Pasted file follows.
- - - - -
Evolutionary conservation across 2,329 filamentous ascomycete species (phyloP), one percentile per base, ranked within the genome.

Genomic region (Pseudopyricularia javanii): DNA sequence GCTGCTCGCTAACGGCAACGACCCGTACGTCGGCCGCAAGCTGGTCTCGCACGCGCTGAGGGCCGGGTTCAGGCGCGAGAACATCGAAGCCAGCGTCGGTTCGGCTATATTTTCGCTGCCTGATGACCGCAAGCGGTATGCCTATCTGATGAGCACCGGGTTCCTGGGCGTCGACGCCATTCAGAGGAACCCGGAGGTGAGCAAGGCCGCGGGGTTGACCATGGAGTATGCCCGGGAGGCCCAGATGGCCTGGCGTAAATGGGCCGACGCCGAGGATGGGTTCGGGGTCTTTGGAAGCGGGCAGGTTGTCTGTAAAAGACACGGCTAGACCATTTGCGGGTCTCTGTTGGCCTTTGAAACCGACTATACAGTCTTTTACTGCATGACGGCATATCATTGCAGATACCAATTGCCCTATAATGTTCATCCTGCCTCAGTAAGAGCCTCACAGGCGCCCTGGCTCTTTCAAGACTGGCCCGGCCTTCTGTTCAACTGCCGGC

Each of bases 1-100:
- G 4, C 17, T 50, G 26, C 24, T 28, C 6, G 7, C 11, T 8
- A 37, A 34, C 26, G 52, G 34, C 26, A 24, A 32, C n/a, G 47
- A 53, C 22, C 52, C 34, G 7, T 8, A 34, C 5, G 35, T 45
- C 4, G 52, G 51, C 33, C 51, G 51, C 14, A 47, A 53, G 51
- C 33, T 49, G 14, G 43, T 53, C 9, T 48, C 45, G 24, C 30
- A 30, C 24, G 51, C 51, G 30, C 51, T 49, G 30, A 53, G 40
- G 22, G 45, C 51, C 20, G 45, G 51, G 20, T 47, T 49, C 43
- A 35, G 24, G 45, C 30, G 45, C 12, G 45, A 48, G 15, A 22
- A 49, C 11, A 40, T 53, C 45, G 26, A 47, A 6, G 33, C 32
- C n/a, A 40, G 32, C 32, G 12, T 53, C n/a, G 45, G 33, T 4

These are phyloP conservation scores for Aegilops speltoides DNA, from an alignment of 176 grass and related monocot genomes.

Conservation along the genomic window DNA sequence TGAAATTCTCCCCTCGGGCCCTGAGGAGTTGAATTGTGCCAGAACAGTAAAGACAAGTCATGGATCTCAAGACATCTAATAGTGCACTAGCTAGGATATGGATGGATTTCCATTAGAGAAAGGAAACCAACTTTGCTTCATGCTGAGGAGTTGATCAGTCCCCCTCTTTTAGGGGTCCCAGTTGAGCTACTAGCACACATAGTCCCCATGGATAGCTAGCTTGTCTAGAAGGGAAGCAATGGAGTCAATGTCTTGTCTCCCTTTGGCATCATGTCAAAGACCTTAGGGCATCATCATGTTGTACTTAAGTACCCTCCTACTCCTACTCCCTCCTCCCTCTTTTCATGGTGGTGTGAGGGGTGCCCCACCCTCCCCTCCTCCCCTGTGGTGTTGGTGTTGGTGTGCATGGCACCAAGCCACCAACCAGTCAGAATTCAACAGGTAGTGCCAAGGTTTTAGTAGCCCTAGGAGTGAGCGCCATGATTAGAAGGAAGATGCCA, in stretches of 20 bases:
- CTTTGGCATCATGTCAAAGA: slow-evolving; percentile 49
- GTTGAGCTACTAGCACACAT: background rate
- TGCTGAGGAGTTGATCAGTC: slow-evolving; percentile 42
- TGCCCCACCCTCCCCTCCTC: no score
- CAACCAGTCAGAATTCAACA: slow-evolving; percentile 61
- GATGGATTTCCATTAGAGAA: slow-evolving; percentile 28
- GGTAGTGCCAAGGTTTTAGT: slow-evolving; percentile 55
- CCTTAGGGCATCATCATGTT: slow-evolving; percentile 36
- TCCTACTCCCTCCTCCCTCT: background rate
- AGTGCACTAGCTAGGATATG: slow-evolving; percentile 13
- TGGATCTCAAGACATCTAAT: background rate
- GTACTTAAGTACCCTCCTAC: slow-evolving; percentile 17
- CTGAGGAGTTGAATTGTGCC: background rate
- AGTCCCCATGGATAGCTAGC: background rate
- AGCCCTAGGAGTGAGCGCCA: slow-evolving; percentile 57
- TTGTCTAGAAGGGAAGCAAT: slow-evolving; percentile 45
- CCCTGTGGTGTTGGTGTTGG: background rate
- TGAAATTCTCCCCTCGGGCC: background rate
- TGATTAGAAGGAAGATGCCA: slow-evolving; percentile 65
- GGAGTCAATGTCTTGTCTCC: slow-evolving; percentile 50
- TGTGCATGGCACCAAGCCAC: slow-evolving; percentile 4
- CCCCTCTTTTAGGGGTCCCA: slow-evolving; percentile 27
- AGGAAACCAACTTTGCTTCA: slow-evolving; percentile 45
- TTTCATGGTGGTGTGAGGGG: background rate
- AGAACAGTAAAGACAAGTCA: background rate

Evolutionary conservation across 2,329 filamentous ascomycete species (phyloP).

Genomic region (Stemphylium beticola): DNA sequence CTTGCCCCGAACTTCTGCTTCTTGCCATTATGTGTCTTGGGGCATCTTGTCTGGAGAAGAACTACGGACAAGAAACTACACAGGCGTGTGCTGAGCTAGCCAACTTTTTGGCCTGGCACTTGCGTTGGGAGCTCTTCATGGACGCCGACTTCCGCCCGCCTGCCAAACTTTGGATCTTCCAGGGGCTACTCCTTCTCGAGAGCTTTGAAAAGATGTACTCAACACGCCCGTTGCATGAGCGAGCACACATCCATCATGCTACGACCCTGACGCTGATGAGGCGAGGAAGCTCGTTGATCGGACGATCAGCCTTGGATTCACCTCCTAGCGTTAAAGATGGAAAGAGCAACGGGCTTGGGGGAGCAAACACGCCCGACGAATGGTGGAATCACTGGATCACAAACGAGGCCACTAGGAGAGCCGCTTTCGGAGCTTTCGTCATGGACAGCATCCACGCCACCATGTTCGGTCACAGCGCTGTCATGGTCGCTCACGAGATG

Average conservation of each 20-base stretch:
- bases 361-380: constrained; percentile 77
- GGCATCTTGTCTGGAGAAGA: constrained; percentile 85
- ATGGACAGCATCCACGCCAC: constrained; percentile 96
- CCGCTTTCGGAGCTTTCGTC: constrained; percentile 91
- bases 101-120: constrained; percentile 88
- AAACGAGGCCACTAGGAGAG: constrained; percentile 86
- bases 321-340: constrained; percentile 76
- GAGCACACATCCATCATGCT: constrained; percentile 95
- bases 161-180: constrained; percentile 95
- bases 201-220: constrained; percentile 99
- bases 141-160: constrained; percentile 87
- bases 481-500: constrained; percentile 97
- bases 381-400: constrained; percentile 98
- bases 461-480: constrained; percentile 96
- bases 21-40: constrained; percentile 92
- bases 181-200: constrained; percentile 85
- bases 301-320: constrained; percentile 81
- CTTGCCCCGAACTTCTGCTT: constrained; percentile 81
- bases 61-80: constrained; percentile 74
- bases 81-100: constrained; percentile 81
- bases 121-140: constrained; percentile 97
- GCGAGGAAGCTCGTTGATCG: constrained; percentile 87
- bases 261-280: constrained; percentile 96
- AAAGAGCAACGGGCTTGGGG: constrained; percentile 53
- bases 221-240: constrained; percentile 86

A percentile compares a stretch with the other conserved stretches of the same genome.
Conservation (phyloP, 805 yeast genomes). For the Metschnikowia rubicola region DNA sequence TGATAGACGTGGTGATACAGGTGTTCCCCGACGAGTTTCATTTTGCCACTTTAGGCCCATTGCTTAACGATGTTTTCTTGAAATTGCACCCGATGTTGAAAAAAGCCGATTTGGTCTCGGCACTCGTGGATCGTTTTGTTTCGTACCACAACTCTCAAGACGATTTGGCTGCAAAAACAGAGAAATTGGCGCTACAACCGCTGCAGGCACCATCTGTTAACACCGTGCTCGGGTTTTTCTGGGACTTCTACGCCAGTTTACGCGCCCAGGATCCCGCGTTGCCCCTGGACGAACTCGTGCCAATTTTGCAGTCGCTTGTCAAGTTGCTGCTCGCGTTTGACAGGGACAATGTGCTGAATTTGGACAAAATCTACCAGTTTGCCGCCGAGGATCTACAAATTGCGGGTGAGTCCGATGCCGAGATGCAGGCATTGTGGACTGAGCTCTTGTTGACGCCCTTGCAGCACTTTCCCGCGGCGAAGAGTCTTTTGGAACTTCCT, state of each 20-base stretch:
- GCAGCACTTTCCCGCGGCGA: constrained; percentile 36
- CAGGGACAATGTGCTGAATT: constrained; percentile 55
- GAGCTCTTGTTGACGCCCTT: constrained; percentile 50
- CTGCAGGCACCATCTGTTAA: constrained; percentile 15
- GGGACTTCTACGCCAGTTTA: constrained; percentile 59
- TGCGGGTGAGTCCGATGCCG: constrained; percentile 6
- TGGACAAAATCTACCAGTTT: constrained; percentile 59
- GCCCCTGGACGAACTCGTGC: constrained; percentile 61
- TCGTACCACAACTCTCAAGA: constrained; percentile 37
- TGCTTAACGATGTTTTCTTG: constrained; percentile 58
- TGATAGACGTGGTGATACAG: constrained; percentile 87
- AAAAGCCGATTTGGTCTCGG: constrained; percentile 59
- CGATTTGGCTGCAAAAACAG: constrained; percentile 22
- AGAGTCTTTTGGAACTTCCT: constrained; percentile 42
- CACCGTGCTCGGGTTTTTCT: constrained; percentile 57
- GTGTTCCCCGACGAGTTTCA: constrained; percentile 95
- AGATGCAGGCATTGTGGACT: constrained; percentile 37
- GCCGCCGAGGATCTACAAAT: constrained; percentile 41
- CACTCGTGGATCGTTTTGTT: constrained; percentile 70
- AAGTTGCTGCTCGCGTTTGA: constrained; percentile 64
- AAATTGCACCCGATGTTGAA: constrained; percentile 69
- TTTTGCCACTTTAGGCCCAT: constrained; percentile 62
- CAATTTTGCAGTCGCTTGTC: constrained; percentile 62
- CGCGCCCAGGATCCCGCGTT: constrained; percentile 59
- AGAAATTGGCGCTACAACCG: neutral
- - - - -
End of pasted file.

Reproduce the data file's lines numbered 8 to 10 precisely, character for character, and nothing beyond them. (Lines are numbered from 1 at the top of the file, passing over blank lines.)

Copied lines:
- C 33, T 49, G 14, G 43, T 53, C 9, T 48, C 45, G 24, C 30
- A 30, C 24, G 51, C 51, G 30, C 51, T 49, G 30, A 53, G 40
- G 22, G 45, C 51, C 20, G 45, G 51, G 20, T 47, T 49, C 43